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Portuguese Prime Minister and Socialist Party leader Antonio Costa delivers a speech during a campaign rally. Portuguese Prime Minister and Socialist Party leader Antonio Costa delivers a speech during a campaign rally, Lisbon, Sept. 24, 2019 (AP photo by Armando Franca).

Can Portugal’s Socialists, Governing Alone, Prove Skeptics Wrong Again?

Thursday, Oct. 24, 2019

Portuguese Prime Minister Antonio Costa and his ruling Socialist Party scored a solid victory in parliamentary elections earlier this month, capturing roughly 37 percent of the vote and expanding their plurality in parliament from 86 to 106 seats. However, the Socialists fell short of the 116 seats needed for a majority, and are foregoing the formal support agreements with smaller left-leaning parties that allowed them to govern over the past four years. That means they will have to negotiate with other parties on an ad hoc basis in order to enact legislation. In an email interview with WPR, Sofia Serra-Silva, a political science researcher at the University of Lisbon’s Institute of Social Sciences, explains why this could spell trouble for the Socialists’ ability to tackle Portugal’s difficult policy challenges.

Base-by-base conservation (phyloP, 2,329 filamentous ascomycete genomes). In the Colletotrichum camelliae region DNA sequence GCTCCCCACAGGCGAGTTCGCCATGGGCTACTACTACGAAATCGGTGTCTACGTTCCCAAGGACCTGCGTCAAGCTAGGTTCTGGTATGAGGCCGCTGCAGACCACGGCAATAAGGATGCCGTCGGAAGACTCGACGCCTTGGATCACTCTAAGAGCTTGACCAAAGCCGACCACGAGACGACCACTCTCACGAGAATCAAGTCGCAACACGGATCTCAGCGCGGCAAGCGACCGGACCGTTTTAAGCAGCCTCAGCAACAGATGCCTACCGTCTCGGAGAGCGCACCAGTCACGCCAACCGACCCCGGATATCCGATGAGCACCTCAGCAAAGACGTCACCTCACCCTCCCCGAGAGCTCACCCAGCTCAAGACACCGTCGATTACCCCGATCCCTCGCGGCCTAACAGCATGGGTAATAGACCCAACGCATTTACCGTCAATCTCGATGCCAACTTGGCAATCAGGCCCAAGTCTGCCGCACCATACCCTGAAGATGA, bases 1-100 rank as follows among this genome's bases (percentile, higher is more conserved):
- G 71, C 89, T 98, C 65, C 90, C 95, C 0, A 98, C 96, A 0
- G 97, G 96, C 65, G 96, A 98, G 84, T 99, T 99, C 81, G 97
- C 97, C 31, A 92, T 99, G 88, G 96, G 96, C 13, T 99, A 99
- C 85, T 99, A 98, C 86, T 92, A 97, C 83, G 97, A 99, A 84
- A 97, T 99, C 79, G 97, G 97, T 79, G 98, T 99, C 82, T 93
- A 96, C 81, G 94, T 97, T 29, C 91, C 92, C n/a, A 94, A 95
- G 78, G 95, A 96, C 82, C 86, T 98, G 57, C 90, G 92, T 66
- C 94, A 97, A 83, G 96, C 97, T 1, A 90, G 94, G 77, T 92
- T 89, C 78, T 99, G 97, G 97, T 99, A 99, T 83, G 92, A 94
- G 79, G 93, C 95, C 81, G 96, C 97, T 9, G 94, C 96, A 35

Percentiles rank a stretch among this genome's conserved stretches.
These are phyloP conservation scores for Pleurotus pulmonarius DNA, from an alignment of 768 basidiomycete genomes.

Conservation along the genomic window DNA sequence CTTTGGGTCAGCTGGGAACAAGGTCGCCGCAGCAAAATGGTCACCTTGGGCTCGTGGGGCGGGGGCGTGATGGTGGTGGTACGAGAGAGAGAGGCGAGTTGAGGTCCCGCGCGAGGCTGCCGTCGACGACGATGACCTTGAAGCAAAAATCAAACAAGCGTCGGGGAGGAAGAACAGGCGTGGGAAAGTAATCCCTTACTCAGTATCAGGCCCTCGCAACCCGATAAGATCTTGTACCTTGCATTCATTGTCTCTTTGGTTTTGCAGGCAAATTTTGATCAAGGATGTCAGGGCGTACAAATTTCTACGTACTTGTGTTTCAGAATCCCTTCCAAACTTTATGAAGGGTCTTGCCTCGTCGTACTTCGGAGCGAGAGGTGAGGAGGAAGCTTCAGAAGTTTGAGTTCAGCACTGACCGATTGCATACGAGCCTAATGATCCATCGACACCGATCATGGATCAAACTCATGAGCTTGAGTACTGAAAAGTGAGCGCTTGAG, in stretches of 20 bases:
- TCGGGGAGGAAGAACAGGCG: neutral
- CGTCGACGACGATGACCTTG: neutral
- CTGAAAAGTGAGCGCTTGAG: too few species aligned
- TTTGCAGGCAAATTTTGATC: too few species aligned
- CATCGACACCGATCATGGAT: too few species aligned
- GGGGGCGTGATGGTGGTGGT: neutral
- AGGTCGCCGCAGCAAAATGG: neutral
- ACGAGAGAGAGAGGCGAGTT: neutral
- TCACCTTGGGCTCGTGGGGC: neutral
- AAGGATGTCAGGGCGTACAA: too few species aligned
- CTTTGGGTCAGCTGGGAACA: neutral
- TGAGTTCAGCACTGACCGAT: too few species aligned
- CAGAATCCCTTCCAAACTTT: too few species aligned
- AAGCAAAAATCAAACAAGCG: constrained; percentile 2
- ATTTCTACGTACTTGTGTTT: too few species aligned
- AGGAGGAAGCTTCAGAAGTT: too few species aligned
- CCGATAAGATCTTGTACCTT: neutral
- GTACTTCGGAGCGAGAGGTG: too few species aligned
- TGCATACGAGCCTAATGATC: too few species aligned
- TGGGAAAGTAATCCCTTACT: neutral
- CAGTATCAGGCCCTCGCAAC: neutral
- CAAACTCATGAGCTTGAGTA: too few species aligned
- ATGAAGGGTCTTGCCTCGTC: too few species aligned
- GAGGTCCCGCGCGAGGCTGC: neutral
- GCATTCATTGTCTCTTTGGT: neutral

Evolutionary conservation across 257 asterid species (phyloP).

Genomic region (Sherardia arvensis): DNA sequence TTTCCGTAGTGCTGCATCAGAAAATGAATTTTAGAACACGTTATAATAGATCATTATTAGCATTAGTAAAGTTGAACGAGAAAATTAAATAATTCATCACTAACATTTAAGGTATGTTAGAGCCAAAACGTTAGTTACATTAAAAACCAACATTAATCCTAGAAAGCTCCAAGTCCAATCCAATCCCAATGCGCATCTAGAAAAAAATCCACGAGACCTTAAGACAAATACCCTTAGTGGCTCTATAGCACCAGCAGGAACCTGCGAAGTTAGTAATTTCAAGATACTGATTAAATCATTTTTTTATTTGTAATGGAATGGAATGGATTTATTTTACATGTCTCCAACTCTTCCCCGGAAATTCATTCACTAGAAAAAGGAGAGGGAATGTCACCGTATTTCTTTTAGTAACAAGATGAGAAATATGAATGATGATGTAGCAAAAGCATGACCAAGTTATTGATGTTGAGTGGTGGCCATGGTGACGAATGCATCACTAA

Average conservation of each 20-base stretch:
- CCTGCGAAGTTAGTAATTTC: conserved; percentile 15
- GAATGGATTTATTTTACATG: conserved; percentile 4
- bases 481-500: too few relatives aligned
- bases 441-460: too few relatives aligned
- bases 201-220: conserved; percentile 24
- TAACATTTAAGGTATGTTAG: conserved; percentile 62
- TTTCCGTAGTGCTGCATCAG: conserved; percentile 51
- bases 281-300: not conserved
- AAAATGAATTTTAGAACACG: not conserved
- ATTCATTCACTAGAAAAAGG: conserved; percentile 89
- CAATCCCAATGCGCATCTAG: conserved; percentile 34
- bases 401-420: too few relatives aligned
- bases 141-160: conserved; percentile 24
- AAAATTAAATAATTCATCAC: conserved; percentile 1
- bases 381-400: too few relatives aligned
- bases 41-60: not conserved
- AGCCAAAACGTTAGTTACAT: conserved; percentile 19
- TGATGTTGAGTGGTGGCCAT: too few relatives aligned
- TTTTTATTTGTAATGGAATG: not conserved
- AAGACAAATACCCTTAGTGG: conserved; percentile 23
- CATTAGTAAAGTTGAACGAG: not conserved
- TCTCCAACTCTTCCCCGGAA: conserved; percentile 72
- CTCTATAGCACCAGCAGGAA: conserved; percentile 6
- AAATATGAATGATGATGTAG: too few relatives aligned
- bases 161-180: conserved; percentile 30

World Politics Review: What do these election results say about Portuguese voters’ degree of satisfaction with the economy and their assessment of Costa’s government? ...

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